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‘Movember’ is a key month to encourage men to be open up about men’s mental health, talk about it, and acknowledge when they have problems.

In a Thrive4Life talk, entitled’ Putting the Men back into Mental Health’ world expert on Men’s Health, Peter Baker, Director of Global Action on Men’s Health, and Author of ‘Real Health for Men’ gave great insight into how to support men’s mental health, one of the key focuses of Movember – International men’s health month.

Flexible working – how it is changing our lives

With flexible working, many of us are reducing our time in the office compared to pre-pandemic. We are now often dealing with a mix of home/office working environments, which has understandably changed many factors that relate to our work; for example, having to deal with working on our own some of the week, having less interaction with other people, whether it be formal, as in a work situation, or incidental, in our everyday lives. These changes are significant to men, as work is an important part of many men’s identity.

Men and alcohol

Peter Baker, commented that “Men are more likely to use alcohol as a way of trying to cope with mental health problems. It is very common for men to drink more when they are feeling sad, depressed, anxious or stressed.”. They are also more likely to ‘self-medicate’ in other ways, such as using drugs or gambling as, similar to alcohol, it helps to distract them from feeling the effects of poor men’s mental health.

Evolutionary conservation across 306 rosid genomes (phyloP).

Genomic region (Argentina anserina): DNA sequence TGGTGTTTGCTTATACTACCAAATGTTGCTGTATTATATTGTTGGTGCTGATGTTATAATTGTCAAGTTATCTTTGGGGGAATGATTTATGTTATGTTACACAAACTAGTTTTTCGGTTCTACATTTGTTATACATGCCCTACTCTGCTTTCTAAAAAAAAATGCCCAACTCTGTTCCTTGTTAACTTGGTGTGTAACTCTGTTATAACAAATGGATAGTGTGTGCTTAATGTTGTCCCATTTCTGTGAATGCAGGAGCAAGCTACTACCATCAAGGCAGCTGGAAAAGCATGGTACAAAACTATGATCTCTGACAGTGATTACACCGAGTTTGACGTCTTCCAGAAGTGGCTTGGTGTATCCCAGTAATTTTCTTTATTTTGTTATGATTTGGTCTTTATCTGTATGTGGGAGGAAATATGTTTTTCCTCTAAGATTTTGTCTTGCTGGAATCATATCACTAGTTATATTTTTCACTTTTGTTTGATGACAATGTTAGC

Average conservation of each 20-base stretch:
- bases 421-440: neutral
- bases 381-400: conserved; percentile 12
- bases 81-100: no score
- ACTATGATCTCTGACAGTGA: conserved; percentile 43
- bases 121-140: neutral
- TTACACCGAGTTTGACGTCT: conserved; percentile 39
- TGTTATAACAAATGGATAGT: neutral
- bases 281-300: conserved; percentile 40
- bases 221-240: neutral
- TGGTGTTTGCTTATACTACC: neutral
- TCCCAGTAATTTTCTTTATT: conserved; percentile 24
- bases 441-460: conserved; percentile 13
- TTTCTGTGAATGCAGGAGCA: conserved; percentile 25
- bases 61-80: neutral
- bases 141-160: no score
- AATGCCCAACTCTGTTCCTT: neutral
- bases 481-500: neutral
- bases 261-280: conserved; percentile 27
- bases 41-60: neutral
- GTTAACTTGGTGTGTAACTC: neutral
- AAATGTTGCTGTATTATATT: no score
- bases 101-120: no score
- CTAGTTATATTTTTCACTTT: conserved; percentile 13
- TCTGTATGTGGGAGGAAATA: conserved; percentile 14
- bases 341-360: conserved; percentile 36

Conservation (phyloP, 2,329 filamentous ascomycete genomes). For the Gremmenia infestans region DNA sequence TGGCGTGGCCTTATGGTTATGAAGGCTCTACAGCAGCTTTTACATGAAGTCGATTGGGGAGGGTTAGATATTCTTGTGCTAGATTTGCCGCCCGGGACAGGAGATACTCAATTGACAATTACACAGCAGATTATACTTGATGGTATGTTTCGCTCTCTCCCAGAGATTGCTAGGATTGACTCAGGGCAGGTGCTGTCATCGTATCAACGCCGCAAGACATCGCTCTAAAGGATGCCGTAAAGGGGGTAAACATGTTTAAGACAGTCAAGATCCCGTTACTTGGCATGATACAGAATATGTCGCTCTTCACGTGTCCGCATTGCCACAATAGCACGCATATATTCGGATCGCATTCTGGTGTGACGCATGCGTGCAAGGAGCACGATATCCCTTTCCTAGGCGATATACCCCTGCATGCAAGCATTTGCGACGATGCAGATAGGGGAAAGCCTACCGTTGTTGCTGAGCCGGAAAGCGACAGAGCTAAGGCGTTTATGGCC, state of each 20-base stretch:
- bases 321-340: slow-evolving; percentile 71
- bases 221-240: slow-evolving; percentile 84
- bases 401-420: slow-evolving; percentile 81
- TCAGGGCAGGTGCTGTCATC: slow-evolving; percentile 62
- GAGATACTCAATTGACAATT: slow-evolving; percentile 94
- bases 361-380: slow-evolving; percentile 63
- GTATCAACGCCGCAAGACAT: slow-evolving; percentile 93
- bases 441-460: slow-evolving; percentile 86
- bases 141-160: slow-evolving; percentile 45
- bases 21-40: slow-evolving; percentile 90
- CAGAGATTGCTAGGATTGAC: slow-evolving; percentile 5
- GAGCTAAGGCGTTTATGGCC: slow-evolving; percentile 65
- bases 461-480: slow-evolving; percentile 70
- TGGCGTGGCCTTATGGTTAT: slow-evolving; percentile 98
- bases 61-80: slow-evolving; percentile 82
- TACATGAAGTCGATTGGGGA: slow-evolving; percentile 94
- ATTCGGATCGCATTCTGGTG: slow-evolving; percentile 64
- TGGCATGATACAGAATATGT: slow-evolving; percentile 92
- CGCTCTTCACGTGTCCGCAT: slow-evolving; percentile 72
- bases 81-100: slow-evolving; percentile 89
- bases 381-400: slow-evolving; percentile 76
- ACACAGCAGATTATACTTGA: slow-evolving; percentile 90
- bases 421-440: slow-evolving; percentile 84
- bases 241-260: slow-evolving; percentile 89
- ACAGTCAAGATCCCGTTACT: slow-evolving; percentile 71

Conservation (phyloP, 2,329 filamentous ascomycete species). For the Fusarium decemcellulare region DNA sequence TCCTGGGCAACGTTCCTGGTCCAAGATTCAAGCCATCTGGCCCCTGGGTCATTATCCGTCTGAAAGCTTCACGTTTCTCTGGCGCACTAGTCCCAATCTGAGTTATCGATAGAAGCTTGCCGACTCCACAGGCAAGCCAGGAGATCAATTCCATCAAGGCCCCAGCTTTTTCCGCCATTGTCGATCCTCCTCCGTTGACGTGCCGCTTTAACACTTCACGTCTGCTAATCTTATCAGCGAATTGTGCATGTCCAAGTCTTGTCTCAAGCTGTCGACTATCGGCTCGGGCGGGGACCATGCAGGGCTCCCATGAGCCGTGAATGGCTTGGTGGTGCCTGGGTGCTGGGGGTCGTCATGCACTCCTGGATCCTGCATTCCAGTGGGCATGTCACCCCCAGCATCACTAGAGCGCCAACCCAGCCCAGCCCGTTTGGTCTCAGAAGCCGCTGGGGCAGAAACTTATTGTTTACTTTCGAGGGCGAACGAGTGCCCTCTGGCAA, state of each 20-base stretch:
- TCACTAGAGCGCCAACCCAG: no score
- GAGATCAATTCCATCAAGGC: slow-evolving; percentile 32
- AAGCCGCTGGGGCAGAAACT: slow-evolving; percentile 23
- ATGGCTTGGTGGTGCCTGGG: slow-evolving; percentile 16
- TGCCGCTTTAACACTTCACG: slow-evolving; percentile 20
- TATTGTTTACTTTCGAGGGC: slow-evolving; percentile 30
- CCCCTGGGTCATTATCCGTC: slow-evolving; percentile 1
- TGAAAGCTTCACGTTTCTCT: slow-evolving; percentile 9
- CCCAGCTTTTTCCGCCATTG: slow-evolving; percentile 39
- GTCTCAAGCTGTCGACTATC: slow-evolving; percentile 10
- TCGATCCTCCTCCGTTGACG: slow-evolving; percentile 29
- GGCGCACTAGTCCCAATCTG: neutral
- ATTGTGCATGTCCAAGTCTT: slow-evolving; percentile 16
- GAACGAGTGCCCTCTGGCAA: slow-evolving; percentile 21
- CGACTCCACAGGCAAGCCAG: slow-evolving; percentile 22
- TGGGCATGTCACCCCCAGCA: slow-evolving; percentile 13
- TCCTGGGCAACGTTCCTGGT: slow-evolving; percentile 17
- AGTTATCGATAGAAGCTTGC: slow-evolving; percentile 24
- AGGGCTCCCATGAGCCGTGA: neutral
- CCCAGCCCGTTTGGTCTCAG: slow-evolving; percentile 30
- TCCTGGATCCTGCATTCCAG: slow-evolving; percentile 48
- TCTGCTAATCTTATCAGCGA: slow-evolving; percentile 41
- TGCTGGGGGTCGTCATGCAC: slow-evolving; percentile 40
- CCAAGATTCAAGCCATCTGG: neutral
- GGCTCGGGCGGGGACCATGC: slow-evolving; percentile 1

Men and Suicide

Movember is a month we are reminded about the fact that men are three times more likely to kill themselves than women. Suicide is the leading cause of death in men under 50 in the UK, with men between the ages of 45-49 facing the highest risk, with a suicide rate of 25.5 per 100,000. While there is no known difference between the incidence of mental health problems or suicidal thoughts between genders, these statistics reflect the lower probability of men seeking help for their problems.

As most people spend a large proportion of their lives at work, working conditions play a key role in overall health and wellbeing. Several intersecting factors influence suicidal tendencies but workplace experiences are a key piece of the puzzle.

The stigma surrounding mental health and suicide means this topic is often left out of workplace discussions. Lack of open communication and Line Manager Training leaves employees ill-equipped to identify the signs of deteriorating mental health and suicidal thoughts in their co-workers.

Symptoms of mental health in men

Health professionals often miss signs of poor mental health in men – the symptoms of mental health problems can be different in men and may often present initially with a physical condition which professionals may not immediately associate with a mental health problem. Peter Baker commented that “symptoms are different in men. When men do go to the doctor, the problem they present with initially could be something like stomach pains or recurrent headaches. Doctors don’t necessarily associate these symptoms with a mental health problem, they often just treat the presenting physical symptoms.”.

Men often suffer in silence

It is important that men seek help because men suffering with poor mental health often suffer in silence. Peter emphasized “men’s mental health really does matter to men themselves and the people they live and work with.”. It can affect a man’s relationship with his partner, family and friends and impact his work. It can lead to anti-social behaviour, such as excessive alcohol consumption.

Common symptoms of men’s mental distress

Peter highlighted how anger, irritability, or aggressiveness are common symptoms associated with poor mental health in men and are often overlooked while diagnosing them. Other symptoms include:

  • Feeling anxious, restless, or ‘on edge’
  • Feeling unable to cope
  • Loss of interest in work, family, or once-pleasurable activities